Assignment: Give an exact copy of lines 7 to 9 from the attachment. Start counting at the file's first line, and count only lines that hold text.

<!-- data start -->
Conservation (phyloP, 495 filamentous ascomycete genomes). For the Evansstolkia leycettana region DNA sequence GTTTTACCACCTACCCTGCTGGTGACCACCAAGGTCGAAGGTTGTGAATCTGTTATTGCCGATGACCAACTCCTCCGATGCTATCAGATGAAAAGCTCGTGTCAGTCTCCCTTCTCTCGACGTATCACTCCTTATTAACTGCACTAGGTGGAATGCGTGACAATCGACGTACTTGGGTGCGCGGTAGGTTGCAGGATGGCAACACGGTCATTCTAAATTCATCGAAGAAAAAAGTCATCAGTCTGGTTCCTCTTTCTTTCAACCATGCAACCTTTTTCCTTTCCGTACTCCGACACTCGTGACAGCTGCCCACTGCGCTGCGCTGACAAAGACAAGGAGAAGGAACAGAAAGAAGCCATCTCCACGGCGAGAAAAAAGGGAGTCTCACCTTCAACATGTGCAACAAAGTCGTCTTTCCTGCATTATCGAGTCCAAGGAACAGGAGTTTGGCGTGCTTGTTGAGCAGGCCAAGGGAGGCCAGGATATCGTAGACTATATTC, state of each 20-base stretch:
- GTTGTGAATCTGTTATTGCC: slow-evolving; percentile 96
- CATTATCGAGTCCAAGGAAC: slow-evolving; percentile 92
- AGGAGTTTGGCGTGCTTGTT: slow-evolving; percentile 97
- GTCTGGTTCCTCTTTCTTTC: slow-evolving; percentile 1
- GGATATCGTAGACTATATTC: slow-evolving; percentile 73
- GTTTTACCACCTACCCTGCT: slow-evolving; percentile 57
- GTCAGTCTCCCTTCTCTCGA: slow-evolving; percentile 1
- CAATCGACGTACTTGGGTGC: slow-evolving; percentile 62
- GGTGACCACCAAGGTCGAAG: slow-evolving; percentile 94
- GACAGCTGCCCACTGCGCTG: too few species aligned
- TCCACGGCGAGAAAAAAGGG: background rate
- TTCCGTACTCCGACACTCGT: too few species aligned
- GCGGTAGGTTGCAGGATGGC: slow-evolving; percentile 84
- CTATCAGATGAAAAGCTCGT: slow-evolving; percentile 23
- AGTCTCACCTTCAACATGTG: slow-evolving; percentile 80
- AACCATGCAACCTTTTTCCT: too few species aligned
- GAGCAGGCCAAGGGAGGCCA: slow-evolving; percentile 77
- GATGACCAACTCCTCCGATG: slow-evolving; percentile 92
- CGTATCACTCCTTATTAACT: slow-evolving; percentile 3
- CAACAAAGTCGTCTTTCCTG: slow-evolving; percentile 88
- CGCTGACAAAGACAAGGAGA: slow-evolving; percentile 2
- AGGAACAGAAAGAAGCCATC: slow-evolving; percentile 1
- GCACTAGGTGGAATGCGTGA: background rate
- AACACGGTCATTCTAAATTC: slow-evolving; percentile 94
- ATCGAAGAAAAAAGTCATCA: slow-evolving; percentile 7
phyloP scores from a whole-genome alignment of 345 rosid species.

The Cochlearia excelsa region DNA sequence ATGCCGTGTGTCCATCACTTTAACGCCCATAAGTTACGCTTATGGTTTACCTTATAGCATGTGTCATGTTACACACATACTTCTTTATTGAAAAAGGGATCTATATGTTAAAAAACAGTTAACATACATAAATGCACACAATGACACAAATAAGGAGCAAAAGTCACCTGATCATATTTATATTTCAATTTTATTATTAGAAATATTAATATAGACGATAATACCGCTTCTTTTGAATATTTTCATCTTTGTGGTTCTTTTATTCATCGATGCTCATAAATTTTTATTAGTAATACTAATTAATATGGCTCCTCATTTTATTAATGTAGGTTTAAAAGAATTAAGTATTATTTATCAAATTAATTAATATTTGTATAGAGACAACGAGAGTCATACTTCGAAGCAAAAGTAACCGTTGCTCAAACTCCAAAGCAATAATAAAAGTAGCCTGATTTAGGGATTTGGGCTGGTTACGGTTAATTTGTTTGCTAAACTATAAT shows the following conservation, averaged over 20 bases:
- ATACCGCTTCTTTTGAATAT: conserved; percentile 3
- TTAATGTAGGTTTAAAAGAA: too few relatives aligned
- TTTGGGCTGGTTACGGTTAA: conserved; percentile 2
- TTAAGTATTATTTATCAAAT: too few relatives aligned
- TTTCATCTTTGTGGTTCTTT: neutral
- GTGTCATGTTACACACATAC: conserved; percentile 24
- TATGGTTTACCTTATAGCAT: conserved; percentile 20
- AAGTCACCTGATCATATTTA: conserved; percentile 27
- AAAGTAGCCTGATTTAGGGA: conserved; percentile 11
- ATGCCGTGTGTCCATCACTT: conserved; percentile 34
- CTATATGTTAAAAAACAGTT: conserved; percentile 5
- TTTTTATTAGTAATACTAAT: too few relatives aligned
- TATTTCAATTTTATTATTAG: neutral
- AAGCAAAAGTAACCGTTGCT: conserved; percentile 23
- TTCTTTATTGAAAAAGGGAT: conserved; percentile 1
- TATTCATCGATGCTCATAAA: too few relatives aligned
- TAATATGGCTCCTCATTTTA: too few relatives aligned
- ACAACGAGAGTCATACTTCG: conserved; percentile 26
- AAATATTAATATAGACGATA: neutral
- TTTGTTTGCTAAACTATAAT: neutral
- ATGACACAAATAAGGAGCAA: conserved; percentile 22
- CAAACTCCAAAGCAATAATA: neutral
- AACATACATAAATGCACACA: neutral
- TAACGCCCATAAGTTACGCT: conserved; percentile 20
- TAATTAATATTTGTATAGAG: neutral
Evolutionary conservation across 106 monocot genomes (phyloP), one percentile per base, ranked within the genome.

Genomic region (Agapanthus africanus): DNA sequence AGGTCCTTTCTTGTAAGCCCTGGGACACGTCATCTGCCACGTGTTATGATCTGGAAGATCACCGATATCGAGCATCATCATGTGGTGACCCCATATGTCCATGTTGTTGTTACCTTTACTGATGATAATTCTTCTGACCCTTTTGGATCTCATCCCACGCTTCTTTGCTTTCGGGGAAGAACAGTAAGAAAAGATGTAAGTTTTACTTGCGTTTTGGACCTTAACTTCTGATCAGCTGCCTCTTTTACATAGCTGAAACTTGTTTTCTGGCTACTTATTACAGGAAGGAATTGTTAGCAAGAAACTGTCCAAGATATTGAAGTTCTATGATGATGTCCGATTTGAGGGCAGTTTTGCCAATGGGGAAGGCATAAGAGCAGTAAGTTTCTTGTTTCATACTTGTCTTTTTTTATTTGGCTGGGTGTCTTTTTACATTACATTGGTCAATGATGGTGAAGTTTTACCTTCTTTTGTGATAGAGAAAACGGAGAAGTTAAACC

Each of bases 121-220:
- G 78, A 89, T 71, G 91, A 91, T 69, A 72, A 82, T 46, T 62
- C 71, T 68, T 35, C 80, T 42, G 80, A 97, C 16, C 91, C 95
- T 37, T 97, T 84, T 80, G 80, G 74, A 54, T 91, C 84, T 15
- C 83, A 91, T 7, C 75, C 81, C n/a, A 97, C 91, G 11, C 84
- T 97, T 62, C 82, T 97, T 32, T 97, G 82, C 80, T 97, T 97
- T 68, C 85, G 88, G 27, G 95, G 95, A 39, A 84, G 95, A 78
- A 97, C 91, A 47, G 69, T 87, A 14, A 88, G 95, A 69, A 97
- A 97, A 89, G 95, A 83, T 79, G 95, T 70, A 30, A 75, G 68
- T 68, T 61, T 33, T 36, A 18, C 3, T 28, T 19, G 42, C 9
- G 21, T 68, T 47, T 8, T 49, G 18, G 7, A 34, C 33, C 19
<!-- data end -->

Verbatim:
- GTTTTACCACCTACCCTGCT: slow-evolving; percentile 57
- GTCAGTCTCCCTTCTCTCGA: slow-evolving; percentile 1
- CAATCGACGTACTTGGGTGC: slow-evolving; percentile 62